Trichostatin A (TSA) is another HDi that has been extensively studied as a potential therapeutic agent in the treatment on NSCLC. When the response of this drug against four NSCLC cell lines was compared against a normal lung fibroblast tenfold greater growth inhibition was found in the cancer cells, along with significant up-regulation of p21 [107]. TSA was shown to increase the expression of RECK and attenuate matrix metalloproteinase expression in lung cancer cells indicating HDi may help to prevent lung cancer cell invasion [108]. Death-associated protein kinase (DAPK) is a pro-apoptotic serine/threonine kinase involved in apoptosis, which is frequently down-regulated in NSCLC, and TSA has been shown to restore expression of DAPK in several NSCLC cell lines [109]. Loss of E-cadherin expression in NSCLC is also associated with de-differentiation, invasion and metastasis. WNT7a has been shown to regulate E-cadherin expression via a β-catenin specific mechanism or via a positive feedback loop, and loss of expression of WNT7a is a frequent event in NSCLC. In NSCLC cells E-cadherin and WNT7a expression was restored following treatment of cells with TSA [110]. RhoB is a small GTPase that is frequently down-regulated in NSCLC, and trapoxin was shown to significantly up-regulate the expression of RhoB in NSCLC cells [111], a finding subsequently confirmed using TSA [112]. Apoptosis induced by TSA in NSCLC cells has been shown to be associated with inhibition of cyclooxygenase 2 [113]. At the same time HDAC inhibitors such as sodium butyrate, scriptaid, apicidin and oxamflatin have also been shown to up-regulate the expression of 15-hydroxyprostaglandin dehy-drogenase (15-PGDH), a potential cyclooxygenase-2 (COX-2) antagonist in a time and concentration dependent manner in NSCLC cells [114].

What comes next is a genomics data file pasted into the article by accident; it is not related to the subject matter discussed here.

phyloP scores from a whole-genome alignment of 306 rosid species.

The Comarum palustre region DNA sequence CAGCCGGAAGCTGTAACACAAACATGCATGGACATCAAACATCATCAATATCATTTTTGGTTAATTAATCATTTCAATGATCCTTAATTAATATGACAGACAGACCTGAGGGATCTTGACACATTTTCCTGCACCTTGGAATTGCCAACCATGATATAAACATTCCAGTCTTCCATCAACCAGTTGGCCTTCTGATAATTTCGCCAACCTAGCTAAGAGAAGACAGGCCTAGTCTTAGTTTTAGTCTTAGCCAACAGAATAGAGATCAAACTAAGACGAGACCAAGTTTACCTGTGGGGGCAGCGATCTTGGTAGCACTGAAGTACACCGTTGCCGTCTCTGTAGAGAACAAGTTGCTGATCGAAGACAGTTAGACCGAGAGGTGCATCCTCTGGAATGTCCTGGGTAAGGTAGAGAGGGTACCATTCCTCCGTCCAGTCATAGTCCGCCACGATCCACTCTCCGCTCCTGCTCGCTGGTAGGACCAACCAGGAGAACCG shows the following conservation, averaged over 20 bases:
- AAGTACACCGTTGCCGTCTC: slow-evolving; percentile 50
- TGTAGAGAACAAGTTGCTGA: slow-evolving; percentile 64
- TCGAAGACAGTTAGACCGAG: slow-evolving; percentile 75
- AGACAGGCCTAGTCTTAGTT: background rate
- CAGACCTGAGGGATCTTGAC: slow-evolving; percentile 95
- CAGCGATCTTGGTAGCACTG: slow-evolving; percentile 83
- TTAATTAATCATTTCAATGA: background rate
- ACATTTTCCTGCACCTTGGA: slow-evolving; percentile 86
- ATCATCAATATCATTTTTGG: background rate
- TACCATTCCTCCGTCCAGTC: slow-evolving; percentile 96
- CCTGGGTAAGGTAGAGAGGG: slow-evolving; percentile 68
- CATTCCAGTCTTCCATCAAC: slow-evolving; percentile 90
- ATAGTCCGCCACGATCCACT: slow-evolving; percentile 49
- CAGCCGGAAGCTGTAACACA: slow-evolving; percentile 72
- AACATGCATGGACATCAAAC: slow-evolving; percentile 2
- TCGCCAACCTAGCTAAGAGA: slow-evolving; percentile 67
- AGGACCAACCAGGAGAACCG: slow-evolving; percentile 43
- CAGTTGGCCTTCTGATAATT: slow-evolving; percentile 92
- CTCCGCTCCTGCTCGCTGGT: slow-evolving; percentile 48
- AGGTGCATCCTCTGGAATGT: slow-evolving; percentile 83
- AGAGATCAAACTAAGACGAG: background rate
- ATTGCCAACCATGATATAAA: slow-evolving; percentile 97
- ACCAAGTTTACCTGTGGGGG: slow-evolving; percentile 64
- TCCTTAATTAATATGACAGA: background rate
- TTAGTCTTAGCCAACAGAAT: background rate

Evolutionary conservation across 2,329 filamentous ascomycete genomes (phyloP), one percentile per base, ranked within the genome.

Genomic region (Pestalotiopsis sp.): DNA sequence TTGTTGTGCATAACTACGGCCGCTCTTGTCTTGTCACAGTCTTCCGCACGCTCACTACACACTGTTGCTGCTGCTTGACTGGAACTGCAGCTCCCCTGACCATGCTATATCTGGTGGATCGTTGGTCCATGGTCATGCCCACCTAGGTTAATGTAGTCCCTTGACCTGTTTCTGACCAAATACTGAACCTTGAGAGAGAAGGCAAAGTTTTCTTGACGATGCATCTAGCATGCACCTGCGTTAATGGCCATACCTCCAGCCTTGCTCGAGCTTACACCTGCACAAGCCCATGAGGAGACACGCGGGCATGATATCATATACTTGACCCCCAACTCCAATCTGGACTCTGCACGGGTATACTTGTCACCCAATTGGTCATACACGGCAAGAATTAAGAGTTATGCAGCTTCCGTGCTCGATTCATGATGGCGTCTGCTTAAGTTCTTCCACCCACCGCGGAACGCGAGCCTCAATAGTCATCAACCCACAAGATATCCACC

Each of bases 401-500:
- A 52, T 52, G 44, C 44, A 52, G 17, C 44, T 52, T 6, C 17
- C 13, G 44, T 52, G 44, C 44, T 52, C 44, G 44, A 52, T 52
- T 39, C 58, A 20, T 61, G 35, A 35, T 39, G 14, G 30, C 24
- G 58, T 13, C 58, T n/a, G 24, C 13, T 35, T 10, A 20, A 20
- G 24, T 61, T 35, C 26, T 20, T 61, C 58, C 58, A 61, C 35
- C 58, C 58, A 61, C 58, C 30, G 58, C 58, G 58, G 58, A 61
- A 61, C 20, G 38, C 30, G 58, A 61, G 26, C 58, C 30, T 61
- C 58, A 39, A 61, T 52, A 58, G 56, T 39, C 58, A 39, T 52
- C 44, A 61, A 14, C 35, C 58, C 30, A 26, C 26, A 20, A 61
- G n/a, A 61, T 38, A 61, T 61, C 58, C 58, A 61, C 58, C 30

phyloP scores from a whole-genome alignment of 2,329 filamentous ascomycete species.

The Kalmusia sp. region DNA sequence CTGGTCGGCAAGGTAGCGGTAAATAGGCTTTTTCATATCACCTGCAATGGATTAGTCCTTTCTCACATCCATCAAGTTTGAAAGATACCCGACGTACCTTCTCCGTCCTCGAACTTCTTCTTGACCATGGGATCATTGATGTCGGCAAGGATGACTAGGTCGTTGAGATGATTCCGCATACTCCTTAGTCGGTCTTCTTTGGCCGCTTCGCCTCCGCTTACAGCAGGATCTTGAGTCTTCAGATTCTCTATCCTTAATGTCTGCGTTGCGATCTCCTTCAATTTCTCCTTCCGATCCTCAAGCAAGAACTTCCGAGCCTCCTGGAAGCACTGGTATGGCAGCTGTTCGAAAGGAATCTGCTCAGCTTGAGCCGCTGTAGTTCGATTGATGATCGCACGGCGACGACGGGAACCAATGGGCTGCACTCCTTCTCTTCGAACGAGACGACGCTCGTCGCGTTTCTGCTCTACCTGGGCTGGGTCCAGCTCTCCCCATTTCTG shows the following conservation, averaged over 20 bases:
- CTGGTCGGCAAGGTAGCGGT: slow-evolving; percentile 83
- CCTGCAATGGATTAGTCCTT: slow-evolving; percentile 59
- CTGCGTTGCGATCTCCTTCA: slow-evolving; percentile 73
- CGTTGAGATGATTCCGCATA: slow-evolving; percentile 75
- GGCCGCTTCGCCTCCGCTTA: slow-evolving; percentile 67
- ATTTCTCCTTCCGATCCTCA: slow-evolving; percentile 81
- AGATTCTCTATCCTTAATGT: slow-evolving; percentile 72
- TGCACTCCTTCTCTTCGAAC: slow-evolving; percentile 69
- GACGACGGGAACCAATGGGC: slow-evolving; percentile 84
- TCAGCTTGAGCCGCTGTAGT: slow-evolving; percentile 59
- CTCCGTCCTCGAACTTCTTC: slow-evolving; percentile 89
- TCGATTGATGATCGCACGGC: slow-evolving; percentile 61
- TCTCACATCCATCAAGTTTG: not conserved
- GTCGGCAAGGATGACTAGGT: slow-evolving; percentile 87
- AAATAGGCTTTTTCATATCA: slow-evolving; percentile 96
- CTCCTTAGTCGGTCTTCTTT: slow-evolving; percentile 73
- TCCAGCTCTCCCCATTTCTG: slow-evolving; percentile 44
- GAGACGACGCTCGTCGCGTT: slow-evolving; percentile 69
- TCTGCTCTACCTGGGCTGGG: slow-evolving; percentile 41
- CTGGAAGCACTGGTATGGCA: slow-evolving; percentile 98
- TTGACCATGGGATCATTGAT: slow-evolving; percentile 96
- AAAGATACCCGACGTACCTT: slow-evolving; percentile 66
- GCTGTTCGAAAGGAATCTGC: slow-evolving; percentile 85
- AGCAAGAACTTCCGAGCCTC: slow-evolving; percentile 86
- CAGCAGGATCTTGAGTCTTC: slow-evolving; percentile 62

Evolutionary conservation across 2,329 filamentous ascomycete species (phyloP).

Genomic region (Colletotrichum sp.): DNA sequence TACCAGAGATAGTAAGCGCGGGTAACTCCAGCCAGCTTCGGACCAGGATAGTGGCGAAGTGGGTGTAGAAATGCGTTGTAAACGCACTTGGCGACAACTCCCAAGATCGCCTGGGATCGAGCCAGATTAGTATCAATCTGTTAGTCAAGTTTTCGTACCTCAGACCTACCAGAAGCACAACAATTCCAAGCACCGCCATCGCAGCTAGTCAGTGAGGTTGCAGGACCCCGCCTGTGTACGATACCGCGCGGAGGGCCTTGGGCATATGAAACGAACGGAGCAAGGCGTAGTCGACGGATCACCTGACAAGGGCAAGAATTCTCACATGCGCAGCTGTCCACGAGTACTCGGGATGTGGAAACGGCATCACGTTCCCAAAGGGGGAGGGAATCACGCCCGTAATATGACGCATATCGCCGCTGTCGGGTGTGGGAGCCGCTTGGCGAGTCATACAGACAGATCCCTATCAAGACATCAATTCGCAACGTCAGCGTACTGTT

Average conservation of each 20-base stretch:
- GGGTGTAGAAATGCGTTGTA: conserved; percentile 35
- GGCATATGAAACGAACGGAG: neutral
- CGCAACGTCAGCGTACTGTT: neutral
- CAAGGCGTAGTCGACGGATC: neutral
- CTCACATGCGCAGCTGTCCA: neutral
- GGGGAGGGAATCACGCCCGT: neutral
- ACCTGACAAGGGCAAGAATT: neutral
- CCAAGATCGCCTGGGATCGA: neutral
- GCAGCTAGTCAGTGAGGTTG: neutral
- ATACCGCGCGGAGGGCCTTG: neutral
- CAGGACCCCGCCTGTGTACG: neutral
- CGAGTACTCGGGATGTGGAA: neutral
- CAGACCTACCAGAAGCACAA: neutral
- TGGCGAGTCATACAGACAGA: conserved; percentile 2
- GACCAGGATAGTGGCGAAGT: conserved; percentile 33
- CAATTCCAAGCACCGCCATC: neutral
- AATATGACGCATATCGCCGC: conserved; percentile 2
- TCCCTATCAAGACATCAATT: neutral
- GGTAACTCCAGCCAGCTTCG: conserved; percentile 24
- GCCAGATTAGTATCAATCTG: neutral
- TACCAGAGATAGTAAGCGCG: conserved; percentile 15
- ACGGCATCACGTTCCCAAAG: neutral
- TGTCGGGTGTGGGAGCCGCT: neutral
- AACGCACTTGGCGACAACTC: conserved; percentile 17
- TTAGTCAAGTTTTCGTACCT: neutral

A study testing the HDi (SAHA, TSA and sodium butyrate) demonstrated that the apoptotic response seen in NSCLC cells in response to HDi occurs via induction of caspase-3 activity [115, 116]. Critically, activation of the NF-κB pathway via tumour necrosis factor-α (TNF-a) has been shown to be abrogated in NSCLC cell lines by TSA by down-regulating the mRNA and protein of its cognate receptor [117].

Another HDi romidepsin (FK228, FR901228, depsipeptide) was shown to affect NSCLC cell line tumour growth [118], and affect matrix metalloproteinase (MMP) expression in a manner similar to that observed for TSA. When administered to NSCLC cell lines romidepsin significantly decreased the expression of MMP-2 and MMP-9 in cells [119]. Treatment of NSCLC cells with romidepsin has also been shown to result in increased p21 and phosphorylated retinoblastoma protein (pRb) [120]. NVP-LAQ824 is another histone deacetylase that has been shown to inhibit cellular proliferation in lung cancer cells [121]. The oral histone deacetylase compound CI-994 (N-acetyldinaline) has also been studied in NSCLC cell lines, and found to have cytostatic properties [122]. Another synthetic HDi (SK-7041) has now been shown to have cell growth inhibitory properties greater than SAHA (vorinostat) in human lung cancer cell lines with lesser effects on normal human bronchial epithelial cells [123].